Bradley Beal circled back to one idea when asked about why he wanted to stay with the Washington Wizards. The two-time All-Star stood in the Wizards‘ practice facility, cameras all around him, as he explained his decision.
“I guess legacy, at the end of the day,” Beal said. “This is where I’ve been for the last seven years, going on eight. I have the opportunity to be able to turn this thing around. A lot of people doubt that. I view it as a challenge.”
Beal officially accepted that challenge Thursday — signing a two-year, $72 million max extension, five days before the start of the regular season.
In an era that has seen unprecedented player movement across the league, Beal becomes one of the one rare stars — joining teammate John Wall — who elected to stay with the team that drafted him.
The deal begins after Beal’s current contract ends in 2021 and includes a player option for the 2022-23 season. That means Beal will be with the Wizards at least for the next three seasons, barring something unforeseen like a trade.
By agreeing to this deal now, Beal can hit free agency in 2022, when he has 10 years of service. That’s significant because the two-time All-Star would be eligible to sign a massive extension — this time worth five years, $266 million.
“It’s not about my commitment to D.C. because my commitment is here,” Beal said. “This is where I want to be. I’ve said that from Day 1 and I’ll continue to say that. The two-year doesn’t alter the decision or my commitment here. It’s more or less about making sure I’m set up moving forward.”
Regardless, Beal’s extension Thursday addressed one of the pressing questions facing the franchise: Could the Wizards convince him to stay? Washington shifted directions late last season and this summer when new general manager Tommy Sheppard made it clear the team was rebuilding. The team brought in young talent like Rui Hachimura, let veteran free agents walk in free agency and Wall is expected to miss the year with an Achilles injury.
Expectations are low for Washington this season, and many wondered whether Beal would want to be part of a multi-year rebuild.
Beal, though, never indicated he wanted to play elsewhere — and his extension confirms it.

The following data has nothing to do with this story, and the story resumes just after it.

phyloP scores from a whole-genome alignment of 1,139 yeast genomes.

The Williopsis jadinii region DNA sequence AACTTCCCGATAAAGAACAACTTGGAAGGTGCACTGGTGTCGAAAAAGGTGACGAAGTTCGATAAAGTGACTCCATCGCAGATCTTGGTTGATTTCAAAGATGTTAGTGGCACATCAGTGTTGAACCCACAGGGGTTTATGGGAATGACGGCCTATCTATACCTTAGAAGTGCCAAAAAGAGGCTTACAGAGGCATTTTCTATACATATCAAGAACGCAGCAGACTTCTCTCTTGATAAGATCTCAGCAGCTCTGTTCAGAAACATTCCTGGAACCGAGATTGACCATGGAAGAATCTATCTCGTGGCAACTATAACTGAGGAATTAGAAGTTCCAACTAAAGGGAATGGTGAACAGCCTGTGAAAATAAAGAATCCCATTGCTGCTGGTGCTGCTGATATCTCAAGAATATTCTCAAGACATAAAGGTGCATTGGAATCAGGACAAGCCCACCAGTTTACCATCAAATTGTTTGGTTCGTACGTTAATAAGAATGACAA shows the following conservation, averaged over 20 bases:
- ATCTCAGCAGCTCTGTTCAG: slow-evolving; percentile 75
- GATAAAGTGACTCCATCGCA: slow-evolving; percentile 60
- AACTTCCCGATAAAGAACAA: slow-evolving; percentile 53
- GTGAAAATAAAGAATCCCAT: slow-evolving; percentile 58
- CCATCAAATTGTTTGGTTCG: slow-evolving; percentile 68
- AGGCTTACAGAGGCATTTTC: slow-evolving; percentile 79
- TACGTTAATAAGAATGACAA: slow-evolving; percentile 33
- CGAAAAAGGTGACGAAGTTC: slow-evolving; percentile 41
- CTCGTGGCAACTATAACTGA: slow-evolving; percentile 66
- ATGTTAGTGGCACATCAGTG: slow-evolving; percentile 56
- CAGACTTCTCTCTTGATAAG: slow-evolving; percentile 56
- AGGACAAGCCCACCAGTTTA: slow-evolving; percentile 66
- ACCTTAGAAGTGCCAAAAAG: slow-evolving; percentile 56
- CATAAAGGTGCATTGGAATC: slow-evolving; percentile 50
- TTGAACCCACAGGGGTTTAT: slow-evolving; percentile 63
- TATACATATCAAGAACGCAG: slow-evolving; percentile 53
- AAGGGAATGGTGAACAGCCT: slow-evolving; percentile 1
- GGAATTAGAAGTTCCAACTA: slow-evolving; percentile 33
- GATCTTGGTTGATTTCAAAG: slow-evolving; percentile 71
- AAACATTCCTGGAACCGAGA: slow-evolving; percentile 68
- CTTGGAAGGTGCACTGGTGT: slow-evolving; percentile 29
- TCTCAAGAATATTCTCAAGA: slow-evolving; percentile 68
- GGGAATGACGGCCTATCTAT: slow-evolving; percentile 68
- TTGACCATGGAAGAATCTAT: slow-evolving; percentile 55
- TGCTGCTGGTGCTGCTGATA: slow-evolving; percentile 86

“It’s fantastic,” Sheppard said. “We’re so happy for Bradley and his family and certainly for our franchise. We feel this validates a little bit what we’re trying to do moving ahead. His investment in us is incredible, and we are very grateful.”
Beal’s contract also effectively removes the superstar from trade rumors. While the Wizards had been open about their desire to not trade Beal, contending teams were clamoring to get the 26-year-old. Beal is coming off a career year, becoming the first Wizards player to average 25 points, five rebounds and five assists in a season.
As part of the deal, Beal cannot be traded for six months. If he is dealt after that, the deal includes a 15% trade bonus.
Washington, too, did not initially know if Beal had planned on signing an extension this year. The 26-year-old became eligible to sign an extension three-year, $111 million in July, which Washington wanted to offer.
Beal, though, said he wasn’t in a hurry to make a quick decision, letting his agent handle it. The guard had until Oct. 21 to sign an extension, settling on a two-year deal instead of the full three.
Beal called his deal a blessing.
“You don’t get that type of love and respect and responsibility from anywhere,” he said. “I kind of took it to heart this whole summer and thought about it every single day, almost up until the deadline. But I’m definitely happy. I’m happy with my decision. I’m at peace with it, and I’m looking forward to it.”
Washington’s upcoming year projected to be even worse with that, with oddsmakers setting the team’s win total at 25½ wins.
But speaking to reporters, Beal said he’s seen the ways other teams have rebuilt in the District. The Mystics, after years of mediocrity, won their first title earlier this month. The Nationals are in the World Series. And the Washington Capitals won the Stanley Cup in 2018. All those teams started with a plan.
Beal said he can’t ignore it.
“I view it as something that I feel like a lot of D.C. sports have been a part of, rebuilding something and building them into championship-caliber teams,” Beal said. “So why not me? Why kind of sell myself short of a great opportunity that I have in my hands right now?”
⦁ Adam Zielonka contributed to this report.
Copyright © 2019 The Washington Times, LLC.